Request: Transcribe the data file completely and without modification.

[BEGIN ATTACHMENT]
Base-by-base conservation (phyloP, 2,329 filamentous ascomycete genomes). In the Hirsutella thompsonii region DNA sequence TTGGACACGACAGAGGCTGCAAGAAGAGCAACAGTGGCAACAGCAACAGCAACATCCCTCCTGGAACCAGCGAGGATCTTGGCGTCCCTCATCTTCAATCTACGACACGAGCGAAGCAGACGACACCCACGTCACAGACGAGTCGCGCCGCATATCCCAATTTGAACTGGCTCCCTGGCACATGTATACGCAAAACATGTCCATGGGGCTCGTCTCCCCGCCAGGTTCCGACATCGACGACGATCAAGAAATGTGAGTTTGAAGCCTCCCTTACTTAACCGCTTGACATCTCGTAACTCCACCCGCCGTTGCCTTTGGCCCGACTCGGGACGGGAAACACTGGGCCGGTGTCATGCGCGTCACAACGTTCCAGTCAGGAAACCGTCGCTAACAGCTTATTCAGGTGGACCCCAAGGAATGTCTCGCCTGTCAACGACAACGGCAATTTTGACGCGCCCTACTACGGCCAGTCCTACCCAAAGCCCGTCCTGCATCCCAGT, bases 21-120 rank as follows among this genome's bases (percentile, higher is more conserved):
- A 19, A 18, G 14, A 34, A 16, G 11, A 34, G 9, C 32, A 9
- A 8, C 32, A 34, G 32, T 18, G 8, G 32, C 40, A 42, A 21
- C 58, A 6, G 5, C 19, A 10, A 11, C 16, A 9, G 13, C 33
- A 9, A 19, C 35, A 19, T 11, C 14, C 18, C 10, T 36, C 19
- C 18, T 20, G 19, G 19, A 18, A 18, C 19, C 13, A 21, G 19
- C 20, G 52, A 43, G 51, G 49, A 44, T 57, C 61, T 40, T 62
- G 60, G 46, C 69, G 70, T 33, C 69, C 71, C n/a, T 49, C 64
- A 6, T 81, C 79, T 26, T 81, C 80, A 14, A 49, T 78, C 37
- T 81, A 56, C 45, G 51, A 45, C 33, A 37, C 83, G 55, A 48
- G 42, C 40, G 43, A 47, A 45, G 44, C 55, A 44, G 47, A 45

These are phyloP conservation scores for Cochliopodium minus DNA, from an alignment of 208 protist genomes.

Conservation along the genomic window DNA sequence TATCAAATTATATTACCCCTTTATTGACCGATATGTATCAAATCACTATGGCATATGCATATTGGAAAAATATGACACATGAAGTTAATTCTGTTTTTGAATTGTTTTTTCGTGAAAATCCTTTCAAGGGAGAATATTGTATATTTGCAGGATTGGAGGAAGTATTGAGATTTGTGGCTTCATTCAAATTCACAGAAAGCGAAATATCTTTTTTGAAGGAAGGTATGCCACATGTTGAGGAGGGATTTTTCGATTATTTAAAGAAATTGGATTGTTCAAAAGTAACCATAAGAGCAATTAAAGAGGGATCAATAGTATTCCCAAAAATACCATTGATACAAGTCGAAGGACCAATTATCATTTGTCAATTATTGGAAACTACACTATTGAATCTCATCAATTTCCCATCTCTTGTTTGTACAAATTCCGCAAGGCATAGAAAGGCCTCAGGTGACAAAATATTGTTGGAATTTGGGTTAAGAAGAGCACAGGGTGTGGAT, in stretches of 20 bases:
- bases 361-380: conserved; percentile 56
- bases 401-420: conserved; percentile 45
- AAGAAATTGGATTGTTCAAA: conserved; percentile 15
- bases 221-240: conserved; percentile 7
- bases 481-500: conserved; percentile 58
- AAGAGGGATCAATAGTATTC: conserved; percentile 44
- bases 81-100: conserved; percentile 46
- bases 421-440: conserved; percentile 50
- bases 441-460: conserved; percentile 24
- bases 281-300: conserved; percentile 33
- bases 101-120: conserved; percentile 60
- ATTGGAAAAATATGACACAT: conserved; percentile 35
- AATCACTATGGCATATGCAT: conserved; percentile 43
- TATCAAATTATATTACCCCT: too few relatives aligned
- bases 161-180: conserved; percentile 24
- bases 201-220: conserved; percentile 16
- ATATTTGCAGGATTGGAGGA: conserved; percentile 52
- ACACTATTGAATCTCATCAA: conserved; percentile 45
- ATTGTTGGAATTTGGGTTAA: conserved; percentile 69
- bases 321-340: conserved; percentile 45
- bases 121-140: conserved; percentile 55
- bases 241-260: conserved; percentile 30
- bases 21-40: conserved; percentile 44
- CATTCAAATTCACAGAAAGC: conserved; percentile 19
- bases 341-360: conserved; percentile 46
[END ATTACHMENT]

Base-by-base conservation (phyloP, 2,329 filamentous ascomycete genomes). In the Hirsutella thompsonii region DNA sequence TTGGACACGACAGAGGCTGCAAGAAGAGCAACAGTGGCAACAGCAACAGCAACATCCCTCCTGGAACCAGCGAGGATCTTGGCGTCCCTCATCTTCAATCTACGACACGAGCGAAGCAGACGACACCCACGTCACAGACGAGTCGCGCCGCATATCCCAATTTGAACTGGCTCCCTGGCACATGTATACGCAAAACATGTCCATGGGGCTCGTCTCCCCGCCAGGTTCCGACATCGACGACGATCAAGAAATGTGAGTTTGAAGCCTCCCTTACTTAACCGCTTGACATCTCGTAACTCCACCCGCCGTTGCCTTTGGCCCGACTCGGGACGGGAAACACTGGGCCGGTGTCATGCGCGTCACAACGTTCCAGTCAGGAAACCGTCGCTAACAGCTTATTCAGGTGGACCCCAAGGAATGTCTCGCCTGTCAACGACAACGGCAATTTTGACGCGCCCTACTACGGCCAGTCCTACCCAAAGCCCGTCCTGCATCCCAGT, bases 21-120 rank as follows among this genome's bases (percentile, higher is more conserved):
- A 19, A 18, G 14, A 34, A 16, G 11, A 34, G 9, C 32, A 9
- A 8, C 32, A 34, G 32, T 18, G 8, G 32, C 40, A 42, A 21
- C 58, A 6, G 5, C 19, A 10, A 11, C 16, A 9, G 13, C 33
- A 9, A 19, C 35, A 19, T 11, C 14, C 18, C 10, T 36, C 19
- C 18, T 20, G 19, G 19, A 18, A 18, C 19, C 13, A 21, G 19
- C 20, G 52, A 43, G 51, G 49, A 44, T 57, C 61, T 40, T 62
- G 60, G 46, C 69, G 70, T 33, C 69, C 71, C n/a, T 49, C 64
- A 6, T 81, C 79, T 26, T 81, C 80, A 14, A 49, T 78, C 37
- T 81, A 56, C 45, G 51, A 45, C 33, A 37, C 83, G 55, A 48
- G 42, C 40, G 43, A 47, A 45, G 44, C 55, A 44, G 47, A 45

These are phyloP conservation scores for Cochliopodium minus DNA, from an alignment of 208 protist genomes.

Conservation along the genomic window DNA sequence TATCAAATTATATTACCCCTTTATTGACCGATATGTATCAAATCACTATGGCATATGCATATTGGAAAAATATGACACATGAAGTTAATTCTGTTTTTGAATTGTTTTTTCGTGAAAATCCTTTCAAGGGAGAATATTGTATATTTGCAGGATTGGAGGAAGTATTGAGATTTGTGGCTTCATTCAAATTCACAGAAAGCGAAATATCTTTTTTGAAGGAAGGTATGCCACATGTTGAGGAGGGATTTTTCGATTATTTAAAGAAATTGGATTGTTCAAAAGTAACCATAAGAGCAATTAAAGAGGGATCAATAGTATTCCCAAAAATACCATTGATACAAGTCGAAGGACCAATTATCATTTGTCAATTATTGGAAACTACACTATTGAATCTCATCAATTTCCCATCTCTTGTTTGTACAAATTCCGCAAGGCATAGAAAGGCCTCAGGTGACAAAATATTGTTGGAATTTGGGTTAAGAAGAGCACAGGGTGTGGAT, in stretches of 20 bases:
- bases 361-380: conserved; percentile 56
- bases 401-420: conserved; percentile 45
- AAGAAATTGGATTGTTCAAA: conserved; percentile 15
- bases 221-240: conserved; percentile 7
- bases 481-500: conserved; percentile 58
- AAGAGGGATCAATAGTATTC: conserved; percentile 44
- bases 81-100: conserved; percentile 46
- bases 421-440: conserved; percentile 50
- bases 441-460: conserved; percentile 24
- bases 281-300: conserved; percentile 33
- bases 101-120: conserved; percentile 60
- ATTGGAAAAATATGACACAT: conserved; percentile 35
- AATCACTATGGCATATGCAT: conserved; percentile 43
- TATCAAATTATATTACCCCT: too few relatives aligned
- bases 161-180: conserved; percentile 24
- bases 201-220: conserved; percentile 16
- ATATTTGCAGGATTGGAGGA: conserved; percentile 52
- ACACTATTGAATCTCATCAA: conserved; percentile 45
- ATTGTTGGAATTTGGGTTAA: conserved; percentile 69
- bases 321-340: conserved; percentile 45
- bases 121-140: conserved; percentile 55
- bases 241-260: conserved; percentile 30
- bases 21-40: conserved; percentile 44
- CATTCAAATTCACAGAAAGC: conserved; percentile 19
- bases 341-360: conserved; percentile 46